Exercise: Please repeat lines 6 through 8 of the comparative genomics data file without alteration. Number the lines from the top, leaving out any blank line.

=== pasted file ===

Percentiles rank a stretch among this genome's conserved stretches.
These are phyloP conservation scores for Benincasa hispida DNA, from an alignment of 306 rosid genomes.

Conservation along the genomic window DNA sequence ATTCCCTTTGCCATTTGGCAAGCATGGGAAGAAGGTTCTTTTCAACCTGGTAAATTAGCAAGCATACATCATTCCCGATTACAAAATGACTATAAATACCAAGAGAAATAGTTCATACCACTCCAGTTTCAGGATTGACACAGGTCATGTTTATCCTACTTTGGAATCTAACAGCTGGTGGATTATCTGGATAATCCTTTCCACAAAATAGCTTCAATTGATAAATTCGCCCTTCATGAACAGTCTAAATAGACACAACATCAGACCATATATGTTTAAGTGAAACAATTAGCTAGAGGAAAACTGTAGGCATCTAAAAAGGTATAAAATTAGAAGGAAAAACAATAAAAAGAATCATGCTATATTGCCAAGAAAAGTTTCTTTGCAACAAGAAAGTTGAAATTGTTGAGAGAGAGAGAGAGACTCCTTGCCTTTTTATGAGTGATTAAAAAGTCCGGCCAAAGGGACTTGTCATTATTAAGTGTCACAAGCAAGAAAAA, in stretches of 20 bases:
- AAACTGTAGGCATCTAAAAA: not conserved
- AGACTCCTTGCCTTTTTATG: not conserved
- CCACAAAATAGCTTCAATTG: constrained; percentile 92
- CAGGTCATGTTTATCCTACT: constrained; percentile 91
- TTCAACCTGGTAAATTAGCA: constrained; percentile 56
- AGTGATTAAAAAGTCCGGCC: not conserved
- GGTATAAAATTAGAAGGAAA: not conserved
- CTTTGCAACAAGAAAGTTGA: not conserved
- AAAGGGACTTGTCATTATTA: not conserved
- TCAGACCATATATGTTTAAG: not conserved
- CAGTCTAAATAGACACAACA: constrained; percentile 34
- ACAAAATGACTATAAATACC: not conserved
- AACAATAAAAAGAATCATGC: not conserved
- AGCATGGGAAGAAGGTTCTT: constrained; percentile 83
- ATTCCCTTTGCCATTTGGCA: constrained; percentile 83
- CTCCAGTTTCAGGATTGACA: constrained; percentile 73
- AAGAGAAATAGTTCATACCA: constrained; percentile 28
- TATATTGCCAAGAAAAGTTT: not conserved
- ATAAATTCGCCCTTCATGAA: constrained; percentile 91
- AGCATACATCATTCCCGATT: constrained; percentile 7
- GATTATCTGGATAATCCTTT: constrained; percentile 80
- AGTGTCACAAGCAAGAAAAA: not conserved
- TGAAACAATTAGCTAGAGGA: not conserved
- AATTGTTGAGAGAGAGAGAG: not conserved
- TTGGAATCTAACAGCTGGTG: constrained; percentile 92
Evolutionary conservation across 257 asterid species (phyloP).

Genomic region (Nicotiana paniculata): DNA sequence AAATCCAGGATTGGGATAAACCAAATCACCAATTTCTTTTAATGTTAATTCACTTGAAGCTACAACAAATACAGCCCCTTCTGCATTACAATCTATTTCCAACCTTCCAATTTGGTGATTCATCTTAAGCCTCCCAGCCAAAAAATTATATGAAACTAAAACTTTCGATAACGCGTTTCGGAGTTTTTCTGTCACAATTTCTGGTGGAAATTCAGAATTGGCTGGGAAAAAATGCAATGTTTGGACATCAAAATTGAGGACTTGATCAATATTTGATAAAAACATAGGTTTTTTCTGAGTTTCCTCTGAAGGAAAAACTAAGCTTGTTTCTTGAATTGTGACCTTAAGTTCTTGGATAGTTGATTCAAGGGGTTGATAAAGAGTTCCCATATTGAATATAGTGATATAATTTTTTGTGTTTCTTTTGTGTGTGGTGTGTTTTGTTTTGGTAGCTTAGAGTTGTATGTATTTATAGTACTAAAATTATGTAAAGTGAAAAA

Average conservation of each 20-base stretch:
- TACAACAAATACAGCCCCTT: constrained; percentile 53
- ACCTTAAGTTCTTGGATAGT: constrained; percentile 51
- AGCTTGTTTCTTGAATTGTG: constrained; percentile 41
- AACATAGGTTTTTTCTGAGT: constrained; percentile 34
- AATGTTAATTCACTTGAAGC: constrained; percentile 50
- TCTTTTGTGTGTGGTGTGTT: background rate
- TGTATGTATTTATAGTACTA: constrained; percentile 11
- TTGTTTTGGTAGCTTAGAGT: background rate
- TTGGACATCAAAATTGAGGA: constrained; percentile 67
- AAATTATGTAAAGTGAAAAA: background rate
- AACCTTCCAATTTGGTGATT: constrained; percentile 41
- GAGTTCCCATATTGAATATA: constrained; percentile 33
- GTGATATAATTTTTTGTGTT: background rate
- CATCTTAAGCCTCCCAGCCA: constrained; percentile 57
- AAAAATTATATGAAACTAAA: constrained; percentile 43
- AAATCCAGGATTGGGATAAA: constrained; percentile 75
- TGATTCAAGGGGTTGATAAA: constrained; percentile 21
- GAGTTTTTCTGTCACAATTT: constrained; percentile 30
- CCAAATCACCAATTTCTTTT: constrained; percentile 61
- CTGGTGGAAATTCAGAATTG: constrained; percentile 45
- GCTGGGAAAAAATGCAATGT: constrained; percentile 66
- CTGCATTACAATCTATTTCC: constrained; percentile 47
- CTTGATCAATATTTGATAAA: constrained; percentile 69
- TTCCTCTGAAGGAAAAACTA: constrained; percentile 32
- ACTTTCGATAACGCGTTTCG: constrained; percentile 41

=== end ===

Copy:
- CCACAAAATAGCTTCAATTG: constrained; percentile 92
- CAGGTCATGTTTATCCTACT: constrained; percentile 91
- TTCAACCTGGTAAATTAGCA: constrained; percentile 56